LM:         (sirens going by; unintelligible)  —in the papers that when you took office, you couldn’t find a budget from the prior sheriff.

JH:       There was none.

LM:         There was—

JH:       There was no records.  Fact is, we found some individuals on the payroll—I don’t mean they were on there illegally now, they were working—and that the only thing that they had was a payroll card.  There was not even a file on the individual—a personnel file or application or anything like that.  And a lot of the individuals who had worked here—other than what information in the files at the auditor’s office had—there were no files left here on a lot of individuals that had previously worked here, period.  They had all disappeared. 

cue point

LM:         I’d like to learn something about the relationship between the sheriff’s office and the HPD constable’s office.  Is there much cooperation?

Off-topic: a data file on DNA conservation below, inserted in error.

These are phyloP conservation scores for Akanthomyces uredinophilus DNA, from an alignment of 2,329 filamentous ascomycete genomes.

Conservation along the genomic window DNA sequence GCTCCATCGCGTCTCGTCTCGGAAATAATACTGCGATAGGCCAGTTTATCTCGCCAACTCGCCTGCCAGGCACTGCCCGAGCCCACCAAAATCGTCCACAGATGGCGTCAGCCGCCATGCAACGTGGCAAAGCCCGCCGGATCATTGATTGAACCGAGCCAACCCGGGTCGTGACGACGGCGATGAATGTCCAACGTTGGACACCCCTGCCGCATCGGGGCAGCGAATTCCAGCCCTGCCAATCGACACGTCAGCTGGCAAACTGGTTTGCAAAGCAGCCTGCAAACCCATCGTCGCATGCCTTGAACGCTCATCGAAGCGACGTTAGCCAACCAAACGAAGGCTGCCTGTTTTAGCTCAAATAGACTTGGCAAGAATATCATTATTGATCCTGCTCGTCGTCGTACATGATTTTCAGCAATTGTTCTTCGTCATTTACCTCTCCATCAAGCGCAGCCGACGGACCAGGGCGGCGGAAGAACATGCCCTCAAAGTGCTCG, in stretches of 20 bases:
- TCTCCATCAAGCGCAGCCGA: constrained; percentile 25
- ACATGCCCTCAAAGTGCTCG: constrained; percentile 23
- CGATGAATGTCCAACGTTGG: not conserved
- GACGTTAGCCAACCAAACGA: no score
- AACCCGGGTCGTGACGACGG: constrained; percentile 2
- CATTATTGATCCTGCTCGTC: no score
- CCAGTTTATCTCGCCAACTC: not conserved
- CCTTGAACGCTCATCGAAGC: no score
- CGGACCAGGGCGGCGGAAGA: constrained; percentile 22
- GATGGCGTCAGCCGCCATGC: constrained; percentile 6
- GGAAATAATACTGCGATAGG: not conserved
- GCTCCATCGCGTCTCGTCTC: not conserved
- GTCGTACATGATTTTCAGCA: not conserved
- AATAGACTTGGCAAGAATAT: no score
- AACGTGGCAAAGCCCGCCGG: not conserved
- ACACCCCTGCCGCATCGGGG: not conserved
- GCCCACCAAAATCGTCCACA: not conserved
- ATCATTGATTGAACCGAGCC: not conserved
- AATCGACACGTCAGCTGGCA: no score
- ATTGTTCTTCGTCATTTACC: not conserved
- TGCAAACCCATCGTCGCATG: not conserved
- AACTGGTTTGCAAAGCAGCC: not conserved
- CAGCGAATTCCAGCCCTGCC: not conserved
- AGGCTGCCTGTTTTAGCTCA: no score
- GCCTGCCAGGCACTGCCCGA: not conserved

JH:       31:02  Well, now the constable’s office, let’s take that first because you have a different type of function there and the relationship is not a requirement.  The constable’s office serves civil papers.  So there’s a degree of cooperation necessary on our civil division only.  Beyond that it’s not required, it’s not a necessity.  But we don’t have any problems there, I don’t mean that.  The cooperation is good, it’s just that the necessity for it is very limited.  They don’t deal in criminal cases of any type.  They don’t work in any other courts except the JP courts.  They furnish the bailiffs for those, we furnish all the rest of them.  They handle no prisoners or rarely will they handle a prisoner.  So their contact with our jail and things of this nature is limited.  So really the degree of cooperation there is only that that the law requires and we get along fine with all of them—have no problems there whatsoever.  Now, in the police departments you have a different level because you’ve got to say police departments—not one.  You’re talking about the City of Houston and this is an error that many people make.  Twenty-one municipalities in this county—Seabrook, Texas has a police department, Bellaire, West University Place, Tomball, all of the Humble.  All of these are cities, all of these have their own police department.  So when you talk about your degree of cooperation, you have to go further than the city of Houston.  In the smaller communities, we have to help them a lot because they do not have detectives.  We have to help them with their crimes and their investigations and so forth, using our detective forces and some of our patrol units.  Although they’re an incorporated area and we normally don’t patrol those, but we have to help them.  Now, the larger cities like Pasadena and the City of Houston and so forth, we work with them but do not necessarily have to provide these extra services to them.  We work with them but on a cooperative deal rather than support.  You take a small community like, let’s say Tomball, they have a small force, no detective, their equipment is limited.  Now, these areas we have to help a lot.  And of course, we have just opened up a substation out in Tomball.  We even hold their prisoners for them, see.  So when you talk about cooperation you have to—what level are we talking about and where?  Now, the City of Houston, of course, it’s a cooperative thing there rather than them helping us or vice versa.  We probably give them more help than they do us because if they go into the county on their cases we’ve got to go with them or we have to help them.  So on the serving of our criminal warrants and things like this, we provide more service to them than they do to us.  But generally speaking, rank and file wise, we get along well.